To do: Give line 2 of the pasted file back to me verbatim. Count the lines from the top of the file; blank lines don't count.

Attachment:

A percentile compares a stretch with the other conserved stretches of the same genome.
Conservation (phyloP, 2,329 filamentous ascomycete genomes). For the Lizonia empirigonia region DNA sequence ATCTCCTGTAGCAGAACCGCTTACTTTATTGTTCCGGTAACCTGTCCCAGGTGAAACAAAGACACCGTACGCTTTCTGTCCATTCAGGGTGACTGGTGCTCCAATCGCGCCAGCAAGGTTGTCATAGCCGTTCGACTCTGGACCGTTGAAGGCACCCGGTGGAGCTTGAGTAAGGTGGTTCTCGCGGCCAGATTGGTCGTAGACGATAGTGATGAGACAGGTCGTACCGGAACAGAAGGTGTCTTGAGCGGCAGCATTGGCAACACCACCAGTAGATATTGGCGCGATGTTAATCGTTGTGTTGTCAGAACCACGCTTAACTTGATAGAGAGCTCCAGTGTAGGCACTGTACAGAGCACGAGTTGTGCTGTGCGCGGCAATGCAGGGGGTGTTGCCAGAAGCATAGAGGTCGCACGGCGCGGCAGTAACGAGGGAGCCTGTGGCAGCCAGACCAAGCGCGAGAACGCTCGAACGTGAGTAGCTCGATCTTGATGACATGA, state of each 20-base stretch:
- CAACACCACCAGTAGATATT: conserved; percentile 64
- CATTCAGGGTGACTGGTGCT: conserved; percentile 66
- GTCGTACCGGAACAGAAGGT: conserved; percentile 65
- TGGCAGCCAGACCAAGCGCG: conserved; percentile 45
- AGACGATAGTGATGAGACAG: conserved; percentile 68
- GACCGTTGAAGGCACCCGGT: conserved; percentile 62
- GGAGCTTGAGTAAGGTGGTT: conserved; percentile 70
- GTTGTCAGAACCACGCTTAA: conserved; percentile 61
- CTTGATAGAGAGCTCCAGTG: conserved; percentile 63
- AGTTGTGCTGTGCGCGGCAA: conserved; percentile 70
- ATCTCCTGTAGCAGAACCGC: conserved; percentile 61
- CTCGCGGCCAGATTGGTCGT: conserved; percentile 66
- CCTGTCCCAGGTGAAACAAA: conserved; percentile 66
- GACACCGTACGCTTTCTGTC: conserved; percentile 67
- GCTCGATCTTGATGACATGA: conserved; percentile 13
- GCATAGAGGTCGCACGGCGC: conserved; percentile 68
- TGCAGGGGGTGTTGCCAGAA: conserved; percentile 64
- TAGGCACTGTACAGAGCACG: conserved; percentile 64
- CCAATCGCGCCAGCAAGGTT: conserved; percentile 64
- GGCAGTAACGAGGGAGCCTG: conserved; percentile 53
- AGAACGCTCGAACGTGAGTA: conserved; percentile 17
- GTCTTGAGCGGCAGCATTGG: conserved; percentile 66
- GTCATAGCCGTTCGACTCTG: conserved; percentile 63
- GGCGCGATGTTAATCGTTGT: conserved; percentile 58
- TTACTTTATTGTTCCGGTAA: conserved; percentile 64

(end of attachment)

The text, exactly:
Conservation (phyloP, 2,329 filamentous ascomycete genomes). For the Lizonia empirigonia region DNA sequence ATCTCCTGTAGCAGAACCGCTTACTTTATTGTTCCGGTAACCTGTCCCAGGTGAAACAAAGACACCGTACGCTTTCTGTCCATTCAGGGTGACTGGTGCTCCAATCGCGCCAGCAAGGTTGTCATAGCCGTTCGACTCTGGACCGTTGAAGGCACCCGGTGGAGCTTGAGTAAGGTGGTTCTCGCGGCCAGATTGGTCGTAGACGATAGTGATGAGACAGGTCGTACCGGAACAGAAGGTGTCTTGAGCGGCAGCATTGGCAACACCACCAGTAGATATTGGCGCGATGTTAATCGTTGTGTTGTCAGAACCACGCTTAACTTGATAGAGAGCTCCAGTGTAGGCACTGTACAGAGCACGAGTTGTGCTGTGCGCGGCAATGCAGGGGGTGTTGCCAGAAGCATAGAGGTCGCACGGCGCGGCAGTAACGAGGGAGCCTGTGGCAGCCAGACCAAGCGCGAGAACGCTCGAACGTGAGTAGCTCGATCTTGATGACATGA, state of each 20-base stretch: